A SPY FOR ALL SEASONS

MY LIFE IN THE CIA

The engrossing, matter-of-fact memoir of a career CIA officer whose involvement with Nicaragua's Contras brought him to grief at the hands of a special prosecutor. A well-connected New Englander, Clarridge joined the CIA in 1955. Dispatched to Nepal, the author (then 27) was obliged to learn his offbeat trade on the job, while running a one-man listening post in Katmandu. Subsequently assigned to less remote but still exotic venues like Istanbul, New Delhi, and Rome (where he served as chief of station), Clarridge became a cold warrior par excellence. Adept at cultivating and recruiting sources of useful information, he achieved enough to be recalled to Washington in 1981 as head of the agency's Latin American Division. Inter alia, the author recounts what the CIA did and did not do in arming Nicaragua's Contras. In his straightforward narrative (officially vetted by erstwhile colleagues still at the CIA), Clarridge also details what he knew of the role played by Oliver North in the Contra campaign and the CIA's running battles with a Congress dominated by Democrats who, he says, had an eye for the main political chance. Moving on to the European Division during the mid-1980s, the author was later tapped to create a Counterterrorism Center. Eased out of the agency in 1988 in the wake of the Iran- Contra investigations, he was indicted by Lawrence Walsh. While prepared to fight these charges (essentially, of deceiving the Senate), the author accepted a pretrial pardon in 1992. In reviewing the factors that ended his life as a player in the great game, Clarridge makes a persuasive case for a strong US intelligence capability in an increasingly dangerous world and settles a host of old scores (e.g., with Jacques Chirac, the DEA, and the Tower Commission). A professional operative's apologia pro vita CIA.

Pub Date: Jan. 1, 1997

ISBN: 0-684-80068-3

Page Count: 432

Publisher: Scribner

Review Posted Online: May 20, 2010

Kirkus Reviews Issue: Nov. 15, 1996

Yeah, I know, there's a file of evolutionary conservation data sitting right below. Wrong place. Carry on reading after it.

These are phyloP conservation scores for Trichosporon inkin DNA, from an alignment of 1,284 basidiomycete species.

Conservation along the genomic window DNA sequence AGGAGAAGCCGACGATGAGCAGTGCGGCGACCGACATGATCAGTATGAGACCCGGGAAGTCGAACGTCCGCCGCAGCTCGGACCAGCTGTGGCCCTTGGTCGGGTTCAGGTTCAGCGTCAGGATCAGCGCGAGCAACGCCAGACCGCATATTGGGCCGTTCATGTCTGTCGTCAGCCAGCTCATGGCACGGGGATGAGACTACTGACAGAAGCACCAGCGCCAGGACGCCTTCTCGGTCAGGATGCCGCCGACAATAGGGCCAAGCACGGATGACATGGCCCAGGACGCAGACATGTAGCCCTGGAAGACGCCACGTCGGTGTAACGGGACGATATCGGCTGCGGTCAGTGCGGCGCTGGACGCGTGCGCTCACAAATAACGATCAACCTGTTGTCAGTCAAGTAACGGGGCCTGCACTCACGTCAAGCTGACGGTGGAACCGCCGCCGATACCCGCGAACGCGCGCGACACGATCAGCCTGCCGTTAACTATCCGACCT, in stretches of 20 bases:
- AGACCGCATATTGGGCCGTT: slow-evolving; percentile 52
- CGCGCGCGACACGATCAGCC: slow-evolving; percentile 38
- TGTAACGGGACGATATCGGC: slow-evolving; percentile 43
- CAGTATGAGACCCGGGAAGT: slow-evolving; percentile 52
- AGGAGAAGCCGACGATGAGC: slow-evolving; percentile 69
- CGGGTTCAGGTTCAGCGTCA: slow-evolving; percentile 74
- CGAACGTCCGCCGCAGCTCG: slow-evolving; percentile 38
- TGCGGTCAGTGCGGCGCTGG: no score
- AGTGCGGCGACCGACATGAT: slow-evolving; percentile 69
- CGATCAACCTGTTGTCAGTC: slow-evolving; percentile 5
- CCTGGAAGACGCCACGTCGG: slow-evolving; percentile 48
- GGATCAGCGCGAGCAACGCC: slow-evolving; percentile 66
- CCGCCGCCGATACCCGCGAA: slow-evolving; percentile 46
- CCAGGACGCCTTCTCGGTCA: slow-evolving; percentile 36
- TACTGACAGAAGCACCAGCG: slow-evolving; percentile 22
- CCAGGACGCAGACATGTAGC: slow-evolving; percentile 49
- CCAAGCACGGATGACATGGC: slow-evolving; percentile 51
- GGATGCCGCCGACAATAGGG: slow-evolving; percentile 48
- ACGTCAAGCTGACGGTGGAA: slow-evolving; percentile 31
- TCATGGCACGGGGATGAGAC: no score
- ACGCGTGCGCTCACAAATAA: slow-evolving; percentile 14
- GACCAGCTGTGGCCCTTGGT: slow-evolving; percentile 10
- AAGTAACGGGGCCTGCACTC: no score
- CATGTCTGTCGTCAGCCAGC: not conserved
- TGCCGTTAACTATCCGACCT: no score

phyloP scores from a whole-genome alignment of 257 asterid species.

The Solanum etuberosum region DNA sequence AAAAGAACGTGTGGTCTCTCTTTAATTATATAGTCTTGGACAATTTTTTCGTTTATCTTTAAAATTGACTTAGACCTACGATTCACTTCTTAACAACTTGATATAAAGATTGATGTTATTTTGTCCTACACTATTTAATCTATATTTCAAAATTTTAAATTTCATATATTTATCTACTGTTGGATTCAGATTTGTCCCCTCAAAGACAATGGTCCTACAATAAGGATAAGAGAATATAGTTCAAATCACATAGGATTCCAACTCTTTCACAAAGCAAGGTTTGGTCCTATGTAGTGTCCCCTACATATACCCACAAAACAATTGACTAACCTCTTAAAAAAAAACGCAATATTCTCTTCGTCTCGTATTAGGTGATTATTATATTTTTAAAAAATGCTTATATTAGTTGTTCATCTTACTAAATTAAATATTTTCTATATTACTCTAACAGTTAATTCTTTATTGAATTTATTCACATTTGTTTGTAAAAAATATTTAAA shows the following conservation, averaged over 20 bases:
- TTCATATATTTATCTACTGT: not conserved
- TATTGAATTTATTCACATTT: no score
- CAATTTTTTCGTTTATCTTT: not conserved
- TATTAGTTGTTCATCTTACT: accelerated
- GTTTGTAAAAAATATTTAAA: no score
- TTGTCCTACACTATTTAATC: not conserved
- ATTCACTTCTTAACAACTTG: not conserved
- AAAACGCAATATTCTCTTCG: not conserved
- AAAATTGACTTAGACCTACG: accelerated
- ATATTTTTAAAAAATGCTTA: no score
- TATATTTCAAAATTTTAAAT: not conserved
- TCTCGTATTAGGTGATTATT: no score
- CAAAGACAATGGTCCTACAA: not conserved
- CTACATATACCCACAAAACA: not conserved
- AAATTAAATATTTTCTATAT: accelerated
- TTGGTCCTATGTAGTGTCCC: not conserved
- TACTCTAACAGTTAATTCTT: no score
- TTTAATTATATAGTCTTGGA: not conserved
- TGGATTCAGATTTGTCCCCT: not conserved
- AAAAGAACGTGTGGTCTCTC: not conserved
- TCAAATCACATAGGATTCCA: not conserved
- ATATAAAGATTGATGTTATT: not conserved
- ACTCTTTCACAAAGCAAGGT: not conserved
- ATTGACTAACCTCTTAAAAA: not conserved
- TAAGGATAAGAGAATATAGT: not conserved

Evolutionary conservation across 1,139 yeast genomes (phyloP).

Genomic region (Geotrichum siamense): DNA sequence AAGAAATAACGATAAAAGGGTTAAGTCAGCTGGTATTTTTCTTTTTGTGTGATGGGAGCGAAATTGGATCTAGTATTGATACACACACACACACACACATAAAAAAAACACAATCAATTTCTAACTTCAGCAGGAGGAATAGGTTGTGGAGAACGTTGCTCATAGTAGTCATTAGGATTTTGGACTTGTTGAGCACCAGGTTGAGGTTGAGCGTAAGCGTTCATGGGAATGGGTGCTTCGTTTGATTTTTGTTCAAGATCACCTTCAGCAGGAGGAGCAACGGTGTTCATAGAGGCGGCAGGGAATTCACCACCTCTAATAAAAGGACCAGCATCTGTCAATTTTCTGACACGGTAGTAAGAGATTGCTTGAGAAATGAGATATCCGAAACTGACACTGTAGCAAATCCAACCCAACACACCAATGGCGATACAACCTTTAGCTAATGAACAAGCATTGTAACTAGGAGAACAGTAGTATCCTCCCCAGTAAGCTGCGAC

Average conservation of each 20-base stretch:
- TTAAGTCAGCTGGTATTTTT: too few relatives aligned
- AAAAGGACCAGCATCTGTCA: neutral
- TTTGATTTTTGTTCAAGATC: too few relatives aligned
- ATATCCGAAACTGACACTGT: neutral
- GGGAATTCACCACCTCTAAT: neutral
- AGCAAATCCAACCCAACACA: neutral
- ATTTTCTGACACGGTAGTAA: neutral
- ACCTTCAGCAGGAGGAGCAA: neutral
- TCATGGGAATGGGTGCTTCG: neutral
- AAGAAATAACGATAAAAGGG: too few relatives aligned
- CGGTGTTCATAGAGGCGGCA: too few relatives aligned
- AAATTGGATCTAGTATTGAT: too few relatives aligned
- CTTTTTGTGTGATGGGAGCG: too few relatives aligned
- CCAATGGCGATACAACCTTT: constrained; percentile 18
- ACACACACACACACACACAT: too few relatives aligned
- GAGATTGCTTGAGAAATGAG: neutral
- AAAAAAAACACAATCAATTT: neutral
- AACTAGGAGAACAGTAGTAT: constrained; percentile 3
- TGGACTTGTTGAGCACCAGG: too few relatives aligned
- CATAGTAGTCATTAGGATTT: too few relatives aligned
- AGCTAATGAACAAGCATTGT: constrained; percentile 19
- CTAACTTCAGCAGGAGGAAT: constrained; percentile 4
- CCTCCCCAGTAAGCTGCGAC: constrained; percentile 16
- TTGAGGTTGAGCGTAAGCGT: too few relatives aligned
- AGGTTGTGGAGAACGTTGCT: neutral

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However charily one should apply the word, a beautiful book, an unconditionally involving memoir for our time or any time.

I KNOW WHY THE CAGED BIRD SINGS

Maya Angelou is a natural writer with an inordinate sense of life and she has written an exceptional autobiographical narrative which retrieves her first sixteen years from "the general darkness just beyond the great blinkers of childhood."

Her story is told in scenes, ineluctably moving scenes, from the time when she and her brother were sent by her fancy living parents to Stamps, Arkansas, and a grandmother who had the local Store. Displaced they were and "If growing up is painful for the Southern Black girl, being aware of her displacement is the rust on the razor that threatens the throat." But alternating with all the pain and terror (her rape at the age of eight when in St. Louis With her mother) and humiliation (a brief spell in the kitchen of a white woman who refused to remember her name) and fear (of a lynching—and the time they buried afflicted Uncle Willie under a blanket of vegetables) as well as all the unanswered and unanswerable questions, there are affirmative memories and moments: her charming brother Bailey; her own "unshakable God"; a revival meeting in a tent; her 8th grade graduation; and at the end, when she's sixteen, the birth of a baby. Times When as she says "It seemed that the peace of a day's ending was an assurance that the covenant God made with children, Negroes and the crippled was still in effect."